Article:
At age 5, Andrew Caden wasn’t a fan of violin lessons. But within a few years, he would fall in love with Irish fiddle.
Playing the same instrument with a change of style and mind-set, the Bethesda, Md., boy was off and jamming.
“I liked learning by ear, and the individuality that came with the fiddle, the improvisation. You make the tunes your own,” Caden, 20, said in a recent Zoom call from a Dublin hotel room. “I really liked the people who played it, the culture. It’s a social music.”
Now a rising Boston College junior, Caden will compete this weekend in the All-Ireland Fleadh, an event that draws many of the best Irish fiddlers in the world. He’ll be pitted against 15 to 20 adult fiddlers of all ages. Billed as “the largest annual celebration of Irish music, language, song and dance,” the Fleadh will attract some half-million visitors this week.
Fiddlers compete regionally from around the world to qualify for All-Ireland. Caden won the over-18 category this year in the mid-Atlantic region. In 2017, at age 15, he won the age 15-18 open fiddle category at the Fleadh.
The All-Ireland Fleadh in Mullingar is “very prestigious,” said Caden’s longtime teacher, Brian Conway, in a phone interview from The Burren in Somerville, where he was performing.
Conway called the Fleadh “a snapshot of some of the world’s best fiddlers in any given year,” and Caden “one of the best fiddle players in the world in traditional Irish music for his age.”
When Caden was around 8, his mother, Stephanie, reached out to fiddle teacher Mitch Fanning as a way to make violin “more fun, and it worked,” he said. Fanning “inspired me to love Irish music. I just progressed quickly. He sent me off to Brian Conway [who] taught me 90 percent of what I know.”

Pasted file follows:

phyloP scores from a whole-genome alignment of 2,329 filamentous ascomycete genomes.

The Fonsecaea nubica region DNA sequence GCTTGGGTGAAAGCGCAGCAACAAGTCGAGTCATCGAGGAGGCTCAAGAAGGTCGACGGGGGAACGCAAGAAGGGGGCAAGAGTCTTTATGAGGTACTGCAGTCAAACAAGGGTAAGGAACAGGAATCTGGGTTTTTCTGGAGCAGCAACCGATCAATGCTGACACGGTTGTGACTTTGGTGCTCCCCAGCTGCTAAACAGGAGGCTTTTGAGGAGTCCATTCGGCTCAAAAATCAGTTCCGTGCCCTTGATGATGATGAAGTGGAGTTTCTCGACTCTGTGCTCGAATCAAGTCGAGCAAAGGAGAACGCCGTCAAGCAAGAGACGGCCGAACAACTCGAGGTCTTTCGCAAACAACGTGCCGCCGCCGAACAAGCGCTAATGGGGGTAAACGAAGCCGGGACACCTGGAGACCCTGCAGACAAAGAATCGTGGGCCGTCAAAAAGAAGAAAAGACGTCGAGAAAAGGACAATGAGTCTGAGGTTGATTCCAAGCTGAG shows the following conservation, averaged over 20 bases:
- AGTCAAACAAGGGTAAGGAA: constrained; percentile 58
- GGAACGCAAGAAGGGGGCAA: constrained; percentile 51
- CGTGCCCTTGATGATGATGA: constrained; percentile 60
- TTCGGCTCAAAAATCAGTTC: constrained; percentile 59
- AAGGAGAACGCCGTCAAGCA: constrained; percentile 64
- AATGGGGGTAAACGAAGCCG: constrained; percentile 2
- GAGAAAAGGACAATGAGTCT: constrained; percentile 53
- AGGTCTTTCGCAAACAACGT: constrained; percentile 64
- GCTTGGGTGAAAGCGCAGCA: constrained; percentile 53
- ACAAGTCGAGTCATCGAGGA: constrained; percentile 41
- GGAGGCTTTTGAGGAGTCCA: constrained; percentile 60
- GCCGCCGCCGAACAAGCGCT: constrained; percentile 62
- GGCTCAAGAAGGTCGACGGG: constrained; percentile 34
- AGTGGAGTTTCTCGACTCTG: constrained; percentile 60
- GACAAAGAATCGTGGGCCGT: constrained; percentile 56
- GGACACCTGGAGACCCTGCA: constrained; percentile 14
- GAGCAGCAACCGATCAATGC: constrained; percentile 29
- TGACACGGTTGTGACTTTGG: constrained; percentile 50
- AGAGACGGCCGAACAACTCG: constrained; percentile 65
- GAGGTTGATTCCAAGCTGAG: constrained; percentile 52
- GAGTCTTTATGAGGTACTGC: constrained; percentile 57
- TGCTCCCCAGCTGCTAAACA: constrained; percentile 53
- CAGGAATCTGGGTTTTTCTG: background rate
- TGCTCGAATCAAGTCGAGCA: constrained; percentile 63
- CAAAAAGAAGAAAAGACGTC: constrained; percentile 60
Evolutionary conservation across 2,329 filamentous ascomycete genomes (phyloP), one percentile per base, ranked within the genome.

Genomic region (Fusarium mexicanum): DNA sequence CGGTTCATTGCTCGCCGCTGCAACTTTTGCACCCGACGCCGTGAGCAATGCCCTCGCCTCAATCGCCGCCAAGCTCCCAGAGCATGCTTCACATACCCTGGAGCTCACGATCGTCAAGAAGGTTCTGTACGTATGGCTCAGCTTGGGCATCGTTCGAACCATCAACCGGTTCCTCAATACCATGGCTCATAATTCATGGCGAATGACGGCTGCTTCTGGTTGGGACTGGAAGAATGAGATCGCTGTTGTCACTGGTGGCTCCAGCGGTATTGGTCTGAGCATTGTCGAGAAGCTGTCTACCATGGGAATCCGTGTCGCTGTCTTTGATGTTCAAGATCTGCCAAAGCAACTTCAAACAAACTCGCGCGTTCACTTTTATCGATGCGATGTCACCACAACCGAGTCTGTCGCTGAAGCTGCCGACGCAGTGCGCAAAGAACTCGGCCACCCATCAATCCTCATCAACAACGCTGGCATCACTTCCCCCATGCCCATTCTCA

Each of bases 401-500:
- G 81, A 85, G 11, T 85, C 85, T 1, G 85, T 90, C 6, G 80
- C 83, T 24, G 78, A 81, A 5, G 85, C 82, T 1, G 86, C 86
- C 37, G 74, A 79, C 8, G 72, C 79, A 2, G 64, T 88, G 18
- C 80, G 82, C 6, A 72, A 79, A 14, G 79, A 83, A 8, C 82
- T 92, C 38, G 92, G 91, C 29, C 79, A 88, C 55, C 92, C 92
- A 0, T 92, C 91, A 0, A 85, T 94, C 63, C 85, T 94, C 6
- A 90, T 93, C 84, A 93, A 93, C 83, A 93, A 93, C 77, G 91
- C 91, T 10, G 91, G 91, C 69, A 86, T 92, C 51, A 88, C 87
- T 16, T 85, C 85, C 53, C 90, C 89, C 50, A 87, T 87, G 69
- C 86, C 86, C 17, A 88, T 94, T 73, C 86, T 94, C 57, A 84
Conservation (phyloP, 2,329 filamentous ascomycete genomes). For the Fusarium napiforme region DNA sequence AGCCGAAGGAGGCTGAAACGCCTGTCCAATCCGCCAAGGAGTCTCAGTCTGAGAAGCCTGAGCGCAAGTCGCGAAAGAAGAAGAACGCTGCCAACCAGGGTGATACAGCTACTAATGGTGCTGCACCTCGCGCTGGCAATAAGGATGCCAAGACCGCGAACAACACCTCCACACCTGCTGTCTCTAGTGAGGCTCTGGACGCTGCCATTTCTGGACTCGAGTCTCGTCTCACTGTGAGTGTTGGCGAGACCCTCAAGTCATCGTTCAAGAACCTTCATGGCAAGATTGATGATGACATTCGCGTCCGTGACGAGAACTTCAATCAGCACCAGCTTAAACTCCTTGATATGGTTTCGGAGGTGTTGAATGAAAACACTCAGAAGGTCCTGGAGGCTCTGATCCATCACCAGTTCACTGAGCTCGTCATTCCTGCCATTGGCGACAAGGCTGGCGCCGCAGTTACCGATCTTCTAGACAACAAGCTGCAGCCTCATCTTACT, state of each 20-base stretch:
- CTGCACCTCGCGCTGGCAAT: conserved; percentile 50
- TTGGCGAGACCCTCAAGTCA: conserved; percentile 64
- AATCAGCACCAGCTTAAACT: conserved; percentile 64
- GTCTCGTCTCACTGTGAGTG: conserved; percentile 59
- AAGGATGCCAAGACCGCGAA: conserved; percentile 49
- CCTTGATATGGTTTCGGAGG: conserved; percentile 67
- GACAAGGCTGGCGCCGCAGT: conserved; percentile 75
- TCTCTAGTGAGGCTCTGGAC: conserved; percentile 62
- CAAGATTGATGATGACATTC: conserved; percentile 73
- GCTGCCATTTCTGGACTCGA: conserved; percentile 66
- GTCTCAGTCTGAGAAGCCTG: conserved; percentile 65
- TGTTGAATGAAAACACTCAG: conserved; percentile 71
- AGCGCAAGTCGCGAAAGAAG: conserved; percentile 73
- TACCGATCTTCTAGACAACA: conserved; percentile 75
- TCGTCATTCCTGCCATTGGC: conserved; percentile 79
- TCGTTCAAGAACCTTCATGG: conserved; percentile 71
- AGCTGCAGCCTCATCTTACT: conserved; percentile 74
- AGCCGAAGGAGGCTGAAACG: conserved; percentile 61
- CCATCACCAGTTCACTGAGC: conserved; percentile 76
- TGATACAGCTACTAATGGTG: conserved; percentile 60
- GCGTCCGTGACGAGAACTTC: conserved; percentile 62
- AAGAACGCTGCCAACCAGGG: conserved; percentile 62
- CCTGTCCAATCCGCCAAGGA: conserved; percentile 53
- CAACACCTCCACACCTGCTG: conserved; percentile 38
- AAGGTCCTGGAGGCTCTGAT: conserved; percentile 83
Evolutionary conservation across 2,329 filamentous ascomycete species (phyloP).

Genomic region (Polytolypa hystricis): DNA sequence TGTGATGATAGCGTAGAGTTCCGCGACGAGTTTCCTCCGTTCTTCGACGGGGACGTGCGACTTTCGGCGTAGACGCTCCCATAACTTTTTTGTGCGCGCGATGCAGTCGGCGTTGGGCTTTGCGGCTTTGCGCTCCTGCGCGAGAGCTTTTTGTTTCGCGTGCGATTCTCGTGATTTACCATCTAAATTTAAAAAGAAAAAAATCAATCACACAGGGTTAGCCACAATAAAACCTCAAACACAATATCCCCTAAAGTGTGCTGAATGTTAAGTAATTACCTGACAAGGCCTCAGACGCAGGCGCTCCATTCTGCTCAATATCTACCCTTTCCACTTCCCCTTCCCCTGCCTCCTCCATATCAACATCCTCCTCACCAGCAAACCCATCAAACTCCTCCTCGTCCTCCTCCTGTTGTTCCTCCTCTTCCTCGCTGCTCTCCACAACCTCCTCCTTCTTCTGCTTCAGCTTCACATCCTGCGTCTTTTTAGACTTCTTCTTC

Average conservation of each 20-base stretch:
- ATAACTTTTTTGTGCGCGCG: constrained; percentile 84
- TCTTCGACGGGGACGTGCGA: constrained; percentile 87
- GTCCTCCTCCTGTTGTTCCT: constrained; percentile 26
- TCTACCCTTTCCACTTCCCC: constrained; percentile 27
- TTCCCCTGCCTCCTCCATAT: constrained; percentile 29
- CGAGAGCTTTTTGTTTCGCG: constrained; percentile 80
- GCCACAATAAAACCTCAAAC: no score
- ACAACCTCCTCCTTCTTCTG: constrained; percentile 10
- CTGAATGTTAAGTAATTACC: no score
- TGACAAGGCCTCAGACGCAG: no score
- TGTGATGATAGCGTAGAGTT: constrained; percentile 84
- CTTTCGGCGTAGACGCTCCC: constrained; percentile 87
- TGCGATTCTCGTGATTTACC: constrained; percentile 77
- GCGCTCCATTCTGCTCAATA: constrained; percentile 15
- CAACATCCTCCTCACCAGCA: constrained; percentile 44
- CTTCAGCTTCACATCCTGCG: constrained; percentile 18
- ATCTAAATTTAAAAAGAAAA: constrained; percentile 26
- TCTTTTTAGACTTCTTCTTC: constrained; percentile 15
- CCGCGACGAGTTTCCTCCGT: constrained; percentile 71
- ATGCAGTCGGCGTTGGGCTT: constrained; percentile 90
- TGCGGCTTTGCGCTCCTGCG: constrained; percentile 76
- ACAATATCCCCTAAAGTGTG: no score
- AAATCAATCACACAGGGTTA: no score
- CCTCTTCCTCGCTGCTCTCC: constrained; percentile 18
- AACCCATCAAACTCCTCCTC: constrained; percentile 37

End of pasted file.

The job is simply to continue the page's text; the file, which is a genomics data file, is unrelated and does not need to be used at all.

At age 10, Caden started lessons, mostly via Skype, with Conway, considered one of the world’s greatest traditional fiddlers and an expert in the Sligo style of fiddling. Caden describes Sligo style as “rhythmic, flashy, and with lots of ornamentation and variations.”
Under Conway’s wing, Caden soared.
“Early on, it wasn’t obvious he was going to be the great fiddle player he is now, but at some point, it clicked,” Conway said. “He became passionate about it, and that’s all it took. His progress in a short period of time was phenomenal.”
Caden no longer needs lessons, Conway said. “At this point, he’s so good, he needs to explore his own style.” Caden now considers Conway a friend and “great mentor.”
When he’s back in Boston, you might find Caden playing at The Bebop, Emmet’s Irish Pub, The Burren, or The Druid in Cambridge. But he won’t be here any time soon — he’s studying abroad this fall semester at University College Cork and plans to immerse himself in Irish culture. At Boston College, he majors in economics and minors in music and Irish studies.
“I don’t know if I want to be a professional musician or not,” he said. “It’s hard to make a living at that, no matter how good you are.”